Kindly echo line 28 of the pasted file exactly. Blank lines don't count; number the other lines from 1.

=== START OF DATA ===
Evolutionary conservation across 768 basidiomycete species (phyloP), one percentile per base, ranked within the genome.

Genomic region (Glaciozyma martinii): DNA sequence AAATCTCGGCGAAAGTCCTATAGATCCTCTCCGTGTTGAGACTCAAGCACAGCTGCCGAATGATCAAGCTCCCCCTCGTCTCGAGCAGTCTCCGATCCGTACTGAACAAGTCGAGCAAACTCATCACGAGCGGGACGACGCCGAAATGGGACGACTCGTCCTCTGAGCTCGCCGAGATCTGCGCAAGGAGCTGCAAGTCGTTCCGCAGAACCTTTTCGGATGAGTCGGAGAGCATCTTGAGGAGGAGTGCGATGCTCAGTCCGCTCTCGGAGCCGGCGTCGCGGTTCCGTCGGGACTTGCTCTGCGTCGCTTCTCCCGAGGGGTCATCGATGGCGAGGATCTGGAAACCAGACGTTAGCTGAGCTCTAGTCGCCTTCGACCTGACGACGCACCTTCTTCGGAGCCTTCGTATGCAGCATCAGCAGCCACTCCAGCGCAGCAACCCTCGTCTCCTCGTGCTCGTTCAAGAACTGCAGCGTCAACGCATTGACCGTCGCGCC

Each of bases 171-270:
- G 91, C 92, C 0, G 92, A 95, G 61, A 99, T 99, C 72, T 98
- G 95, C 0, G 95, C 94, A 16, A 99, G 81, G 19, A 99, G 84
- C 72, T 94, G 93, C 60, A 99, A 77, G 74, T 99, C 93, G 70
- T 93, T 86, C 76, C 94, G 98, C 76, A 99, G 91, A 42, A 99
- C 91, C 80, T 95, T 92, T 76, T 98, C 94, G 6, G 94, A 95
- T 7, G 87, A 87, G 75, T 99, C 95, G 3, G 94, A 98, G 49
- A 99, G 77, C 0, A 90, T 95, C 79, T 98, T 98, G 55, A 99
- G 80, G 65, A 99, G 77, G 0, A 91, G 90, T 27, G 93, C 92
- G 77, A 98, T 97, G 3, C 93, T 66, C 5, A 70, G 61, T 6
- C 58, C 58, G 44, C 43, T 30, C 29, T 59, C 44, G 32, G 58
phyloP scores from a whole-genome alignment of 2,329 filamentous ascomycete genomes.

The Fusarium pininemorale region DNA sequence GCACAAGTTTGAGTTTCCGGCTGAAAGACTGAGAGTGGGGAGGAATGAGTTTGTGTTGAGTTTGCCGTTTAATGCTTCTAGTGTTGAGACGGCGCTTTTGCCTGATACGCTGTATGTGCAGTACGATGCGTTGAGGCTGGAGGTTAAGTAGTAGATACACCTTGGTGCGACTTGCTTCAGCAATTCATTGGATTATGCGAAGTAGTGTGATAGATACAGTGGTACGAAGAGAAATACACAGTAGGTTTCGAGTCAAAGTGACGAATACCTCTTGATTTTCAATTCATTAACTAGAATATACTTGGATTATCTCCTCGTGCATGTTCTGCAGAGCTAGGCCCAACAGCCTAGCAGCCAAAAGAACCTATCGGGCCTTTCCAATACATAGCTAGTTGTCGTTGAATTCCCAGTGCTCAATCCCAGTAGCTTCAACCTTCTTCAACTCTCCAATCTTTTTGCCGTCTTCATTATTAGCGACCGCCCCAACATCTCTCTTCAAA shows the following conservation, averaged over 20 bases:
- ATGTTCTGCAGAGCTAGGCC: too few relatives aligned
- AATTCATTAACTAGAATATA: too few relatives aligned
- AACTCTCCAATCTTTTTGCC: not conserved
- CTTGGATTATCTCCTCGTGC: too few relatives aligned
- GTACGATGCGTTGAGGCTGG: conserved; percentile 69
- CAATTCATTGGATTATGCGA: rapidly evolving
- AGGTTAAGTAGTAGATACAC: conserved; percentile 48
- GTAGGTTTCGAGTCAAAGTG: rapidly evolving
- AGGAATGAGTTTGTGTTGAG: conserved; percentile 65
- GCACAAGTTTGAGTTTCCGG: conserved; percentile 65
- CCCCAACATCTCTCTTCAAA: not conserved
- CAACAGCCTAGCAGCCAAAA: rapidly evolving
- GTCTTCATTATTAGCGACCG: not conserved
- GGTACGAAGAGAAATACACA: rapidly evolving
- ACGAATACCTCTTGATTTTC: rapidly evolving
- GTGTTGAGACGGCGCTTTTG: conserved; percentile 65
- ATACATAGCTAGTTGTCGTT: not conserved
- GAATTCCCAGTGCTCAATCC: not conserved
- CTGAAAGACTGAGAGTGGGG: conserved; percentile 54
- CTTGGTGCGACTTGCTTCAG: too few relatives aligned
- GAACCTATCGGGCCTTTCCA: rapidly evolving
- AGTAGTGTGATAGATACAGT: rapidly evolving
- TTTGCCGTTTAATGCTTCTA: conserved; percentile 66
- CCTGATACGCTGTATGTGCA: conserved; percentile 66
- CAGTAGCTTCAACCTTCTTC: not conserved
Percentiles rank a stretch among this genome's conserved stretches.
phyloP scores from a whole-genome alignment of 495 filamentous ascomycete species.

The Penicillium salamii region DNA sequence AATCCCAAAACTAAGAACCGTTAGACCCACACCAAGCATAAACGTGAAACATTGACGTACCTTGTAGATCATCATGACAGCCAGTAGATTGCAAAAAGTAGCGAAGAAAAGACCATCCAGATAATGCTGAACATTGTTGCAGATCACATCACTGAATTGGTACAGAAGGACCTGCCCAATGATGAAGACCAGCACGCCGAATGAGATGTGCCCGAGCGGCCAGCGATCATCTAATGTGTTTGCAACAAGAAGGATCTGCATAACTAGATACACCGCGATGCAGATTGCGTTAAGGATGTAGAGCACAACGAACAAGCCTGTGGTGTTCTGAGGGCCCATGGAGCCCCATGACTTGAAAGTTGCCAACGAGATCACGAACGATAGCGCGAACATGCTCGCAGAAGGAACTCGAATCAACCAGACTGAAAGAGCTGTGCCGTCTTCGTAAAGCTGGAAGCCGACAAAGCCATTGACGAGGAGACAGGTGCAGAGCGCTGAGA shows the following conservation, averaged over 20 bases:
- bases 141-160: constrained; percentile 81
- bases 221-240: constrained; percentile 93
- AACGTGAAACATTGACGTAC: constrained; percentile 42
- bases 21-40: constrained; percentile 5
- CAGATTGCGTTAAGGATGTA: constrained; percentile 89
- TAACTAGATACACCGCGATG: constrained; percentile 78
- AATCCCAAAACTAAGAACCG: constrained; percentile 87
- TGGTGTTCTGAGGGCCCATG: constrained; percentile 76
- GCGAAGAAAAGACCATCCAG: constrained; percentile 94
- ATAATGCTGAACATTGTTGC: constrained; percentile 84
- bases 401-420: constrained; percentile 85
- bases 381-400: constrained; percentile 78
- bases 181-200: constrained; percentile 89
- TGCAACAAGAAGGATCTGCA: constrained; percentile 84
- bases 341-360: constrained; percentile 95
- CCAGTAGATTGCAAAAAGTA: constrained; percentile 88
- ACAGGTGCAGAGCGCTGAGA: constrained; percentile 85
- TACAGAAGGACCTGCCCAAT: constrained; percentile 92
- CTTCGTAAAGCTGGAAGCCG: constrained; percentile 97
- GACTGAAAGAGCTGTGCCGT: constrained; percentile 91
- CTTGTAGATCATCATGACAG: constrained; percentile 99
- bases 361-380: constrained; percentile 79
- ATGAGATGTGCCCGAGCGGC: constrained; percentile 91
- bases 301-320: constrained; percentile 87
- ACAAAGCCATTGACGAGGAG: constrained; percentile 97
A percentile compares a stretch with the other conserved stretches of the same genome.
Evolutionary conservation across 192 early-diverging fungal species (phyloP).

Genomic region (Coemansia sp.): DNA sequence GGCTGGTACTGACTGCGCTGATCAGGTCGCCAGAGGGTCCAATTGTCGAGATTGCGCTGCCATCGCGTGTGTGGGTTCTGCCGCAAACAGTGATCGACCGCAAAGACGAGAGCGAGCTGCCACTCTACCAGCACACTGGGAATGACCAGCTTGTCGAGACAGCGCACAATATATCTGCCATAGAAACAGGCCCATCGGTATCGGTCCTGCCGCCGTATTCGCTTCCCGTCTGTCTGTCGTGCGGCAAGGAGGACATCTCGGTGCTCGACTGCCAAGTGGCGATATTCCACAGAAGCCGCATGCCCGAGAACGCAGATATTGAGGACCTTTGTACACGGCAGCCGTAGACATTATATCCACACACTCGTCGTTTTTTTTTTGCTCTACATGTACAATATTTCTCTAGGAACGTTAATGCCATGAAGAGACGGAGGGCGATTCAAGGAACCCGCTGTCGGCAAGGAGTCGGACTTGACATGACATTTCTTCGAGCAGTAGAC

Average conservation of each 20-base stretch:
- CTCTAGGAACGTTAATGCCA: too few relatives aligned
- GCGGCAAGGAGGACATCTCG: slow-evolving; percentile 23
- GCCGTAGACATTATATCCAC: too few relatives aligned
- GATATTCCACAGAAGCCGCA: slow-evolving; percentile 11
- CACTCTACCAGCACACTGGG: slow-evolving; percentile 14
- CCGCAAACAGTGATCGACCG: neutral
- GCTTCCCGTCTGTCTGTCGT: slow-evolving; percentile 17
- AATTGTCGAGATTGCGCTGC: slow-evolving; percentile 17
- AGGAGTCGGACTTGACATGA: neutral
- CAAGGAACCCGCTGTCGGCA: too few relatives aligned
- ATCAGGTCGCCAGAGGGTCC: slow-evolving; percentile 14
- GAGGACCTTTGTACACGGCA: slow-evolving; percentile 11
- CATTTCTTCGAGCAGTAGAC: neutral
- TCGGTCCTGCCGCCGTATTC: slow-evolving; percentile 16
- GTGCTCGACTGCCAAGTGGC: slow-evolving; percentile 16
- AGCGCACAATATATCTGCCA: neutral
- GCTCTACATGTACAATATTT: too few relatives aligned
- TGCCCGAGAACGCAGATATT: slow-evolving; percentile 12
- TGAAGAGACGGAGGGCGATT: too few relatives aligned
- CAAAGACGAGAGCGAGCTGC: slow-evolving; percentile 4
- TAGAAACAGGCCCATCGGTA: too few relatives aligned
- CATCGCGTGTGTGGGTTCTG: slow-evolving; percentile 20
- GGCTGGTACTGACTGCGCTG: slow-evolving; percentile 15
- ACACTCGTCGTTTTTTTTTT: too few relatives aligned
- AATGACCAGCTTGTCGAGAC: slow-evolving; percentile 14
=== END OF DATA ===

- GTCTTCATTATTAGCGACCG: not conserved